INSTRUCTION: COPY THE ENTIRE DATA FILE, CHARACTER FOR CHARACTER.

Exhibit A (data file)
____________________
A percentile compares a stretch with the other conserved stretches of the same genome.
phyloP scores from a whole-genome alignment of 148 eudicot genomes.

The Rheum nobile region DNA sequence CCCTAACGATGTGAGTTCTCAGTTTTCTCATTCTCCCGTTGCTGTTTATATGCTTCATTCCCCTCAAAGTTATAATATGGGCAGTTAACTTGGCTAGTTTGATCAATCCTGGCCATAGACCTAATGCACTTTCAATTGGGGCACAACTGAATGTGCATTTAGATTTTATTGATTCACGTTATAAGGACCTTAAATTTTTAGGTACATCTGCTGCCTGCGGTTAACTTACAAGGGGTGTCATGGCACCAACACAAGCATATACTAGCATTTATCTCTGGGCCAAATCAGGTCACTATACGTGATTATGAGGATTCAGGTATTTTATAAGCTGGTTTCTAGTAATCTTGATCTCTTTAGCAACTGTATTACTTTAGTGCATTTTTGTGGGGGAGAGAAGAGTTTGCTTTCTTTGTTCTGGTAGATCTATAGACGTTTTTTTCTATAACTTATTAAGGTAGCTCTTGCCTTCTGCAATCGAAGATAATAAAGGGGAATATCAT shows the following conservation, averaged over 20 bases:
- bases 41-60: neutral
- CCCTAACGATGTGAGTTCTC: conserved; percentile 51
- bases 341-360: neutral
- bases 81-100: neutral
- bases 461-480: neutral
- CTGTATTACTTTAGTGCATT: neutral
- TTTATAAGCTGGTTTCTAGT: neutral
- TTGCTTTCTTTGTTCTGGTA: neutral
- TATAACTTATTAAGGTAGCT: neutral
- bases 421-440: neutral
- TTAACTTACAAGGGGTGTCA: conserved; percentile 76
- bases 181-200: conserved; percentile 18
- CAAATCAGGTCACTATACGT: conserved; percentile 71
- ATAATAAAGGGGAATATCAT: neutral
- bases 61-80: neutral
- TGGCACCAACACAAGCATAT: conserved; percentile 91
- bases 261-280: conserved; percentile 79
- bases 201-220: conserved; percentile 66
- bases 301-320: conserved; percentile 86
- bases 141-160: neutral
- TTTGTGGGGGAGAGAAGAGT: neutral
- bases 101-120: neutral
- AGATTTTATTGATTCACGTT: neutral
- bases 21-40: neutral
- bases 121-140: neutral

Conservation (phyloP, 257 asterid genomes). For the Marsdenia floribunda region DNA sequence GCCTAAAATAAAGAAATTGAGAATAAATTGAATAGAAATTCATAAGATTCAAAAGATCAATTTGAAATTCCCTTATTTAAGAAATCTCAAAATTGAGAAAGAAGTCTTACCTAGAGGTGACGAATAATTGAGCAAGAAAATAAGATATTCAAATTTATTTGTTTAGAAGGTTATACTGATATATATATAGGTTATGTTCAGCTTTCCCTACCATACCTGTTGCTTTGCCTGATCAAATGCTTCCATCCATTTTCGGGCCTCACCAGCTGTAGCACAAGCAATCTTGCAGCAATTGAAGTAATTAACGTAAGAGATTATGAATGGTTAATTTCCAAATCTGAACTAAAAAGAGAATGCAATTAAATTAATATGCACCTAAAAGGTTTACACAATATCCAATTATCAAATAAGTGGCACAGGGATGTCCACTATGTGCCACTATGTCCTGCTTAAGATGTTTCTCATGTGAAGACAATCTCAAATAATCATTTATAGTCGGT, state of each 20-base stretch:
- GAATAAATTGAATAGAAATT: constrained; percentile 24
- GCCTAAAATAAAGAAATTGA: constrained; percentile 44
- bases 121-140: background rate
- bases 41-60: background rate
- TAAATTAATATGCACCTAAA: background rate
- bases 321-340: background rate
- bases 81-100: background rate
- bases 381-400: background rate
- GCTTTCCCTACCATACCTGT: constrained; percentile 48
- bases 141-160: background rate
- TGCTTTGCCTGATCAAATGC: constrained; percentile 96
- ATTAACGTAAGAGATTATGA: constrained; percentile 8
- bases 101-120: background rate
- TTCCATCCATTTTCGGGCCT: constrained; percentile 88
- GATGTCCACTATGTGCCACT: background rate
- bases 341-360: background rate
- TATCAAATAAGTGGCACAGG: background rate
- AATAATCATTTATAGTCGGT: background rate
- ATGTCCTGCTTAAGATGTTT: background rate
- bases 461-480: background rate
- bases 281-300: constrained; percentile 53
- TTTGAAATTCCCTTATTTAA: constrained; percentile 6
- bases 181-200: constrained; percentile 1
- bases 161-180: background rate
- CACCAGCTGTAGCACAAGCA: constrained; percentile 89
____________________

A percentile compares a stretch with the other conserved stretches of the same genome.
phyloP scores from a whole-genome alignment of 148 eudicot genomes.

The Rheum nobile region DNA sequence CCCTAACGATGTGAGTTCTCAGTTTTCTCATTCTCCCGTTGCTGTTTATATGCTTCATTCCCCTCAAAGTTATAATATGGGCAGTTAACTTGGCTAGTTTGATCAATCCTGGCCATAGACCTAATGCACTTTCAATTGGGGCACAACTGAATGTGCATTTAGATTTTATTGATTCACGTTATAAGGACCTTAAATTTTTAGGTACATCTGCTGCCTGCGGTTAACTTACAAGGGGTGTCATGGCACCAACACAAGCATATACTAGCATTTATCTCTGGGCCAAATCAGGTCACTATACGTGATTATGAGGATTCAGGTATTTTATAAGCTGGTTTCTAGTAATCTTGATCTCTTTAGCAACTGTATTACTTTAGTGCATTTTTGTGGGGGAGAGAAGAGTTTGCTTTCTTTGTTCTGGTAGATCTATAGACGTTTTTTTCTATAACTTATTAAGGTAGCTCTTGCCTTCTGCAATCGAAGATAATAAAGGGGAATATCAT shows the following conservation, averaged over 20 bases:
- bases 41-60: neutral
- CCCTAACGATGTGAGTTCTC: conserved; percentile 51
- bases 341-360: neutral
- bases 81-100: neutral
- bases 461-480: neutral
- CTGTATTACTTTAGTGCATT: neutral
- TTTATAAGCTGGTTTCTAGT: neutral
- TTGCTTTCTTTGTTCTGGTA: neutral
- TATAACTTATTAAGGTAGCT: neutral
- bases 421-440: neutral
- TTAACTTACAAGGGGTGTCA: conserved; percentile 76
- bases 181-200: conserved; percentile 18
- CAAATCAGGTCACTATACGT: conserved; percentile 71
- ATAATAAAGGGGAATATCAT: neutral
- bases 61-80: neutral
- TGGCACCAACACAAGCATAT: conserved; percentile 91
- bases 261-280: conserved; percentile 79
- bases 201-220: conserved; percentile 66
- bases 301-320: conserved; percentile 86
- bases 141-160: neutral
- TTTGTGGGGGAGAGAAGAGT: neutral
- bases 101-120: neutral
- AGATTTTATTGATTCACGTT: neutral
- bases 21-40: neutral
- bases 121-140: neutral

Conservation (phyloP, 257 asterid genomes). For the Marsdenia floribunda region DNA sequence GCCTAAAATAAAGAAATTGAGAATAAATTGAATAGAAATTCATAAGATTCAAAAGATCAATTTGAAATTCCCTTATTTAAGAAATCTCAAAATTGAGAAAGAAGTCTTACCTAGAGGTGACGAATAATTGAGCAAGAAAATAAGATATTCAAATTTATTTGTTTAGAAGGTTATACTGATATATATATAGGTTATGTTCAGCTTTCCCTACCATACCTGTTGCTTTGCCTGATCAAATGCTTCCATCCATTTTCGGGCCTCACCAGCTGTAGCACAAGCAATCTTGCAGCAATTGAAGTAATTAACGTAAGAGATTATGAATGGTTAATTTCCAAATCTGAACTAAAAAGAGAATGCAATTAAATTAATATGCACCTAAAAGGTTTACACAATATCCAATTATCAAATAAGTGGCACAGGGATGTCCACTATGTGCCACTATGTCCTGCTTAAGATGTTTCTCATGTGAAGACAATCTCAAATAATCATTTATAGTCGGT, state of each 20-base stretch:
- GAATAAATTGAATAGAAATT: constrained; percentile 24
- GCCTAAAATAAAGAAATTGA: constrained; percentile 44
- bases 121-140: background rate
- bases 41-60: background rate
- TAAATTAATATGCACCTAAA: background rate
- bases 321-340: background rate
- bases 81-100: background rate
- bases 381-400: background rate
- GCTTTCCCTACCATACCTGT: constrained; percentile 48
- bases 141-160: background rate
- TGCTTTGCCTGATCAAATGC: constrained; percentile 96
- ATTAACGTAAGAGATTATGA: constrained; percentile 8
- bases 101-120: background rate
- TTCCATCCATTTTCGGGCCT: constrained; percentile 88
- GATGTCCACTATGTGCCACT: background rate
- bases 341-360: background rate
- TATCAAATAAGTGGCACAGG: background rate
- AATAATCATTTATAGTCGGT: background rate
- ATGTCCTGCTTAAGATGTTT: background rate
- bases 461-480: background rate
- bases 281-300: constrained; percentile 53
- TTTGAAATTCCCTTATTTAA: constrained; percentile 6
- bases 181-200: constrained; percentile 1
- bases 161-180: background rate
- CACCAGCTGTAGCACAAGCA: constrained; percentile 89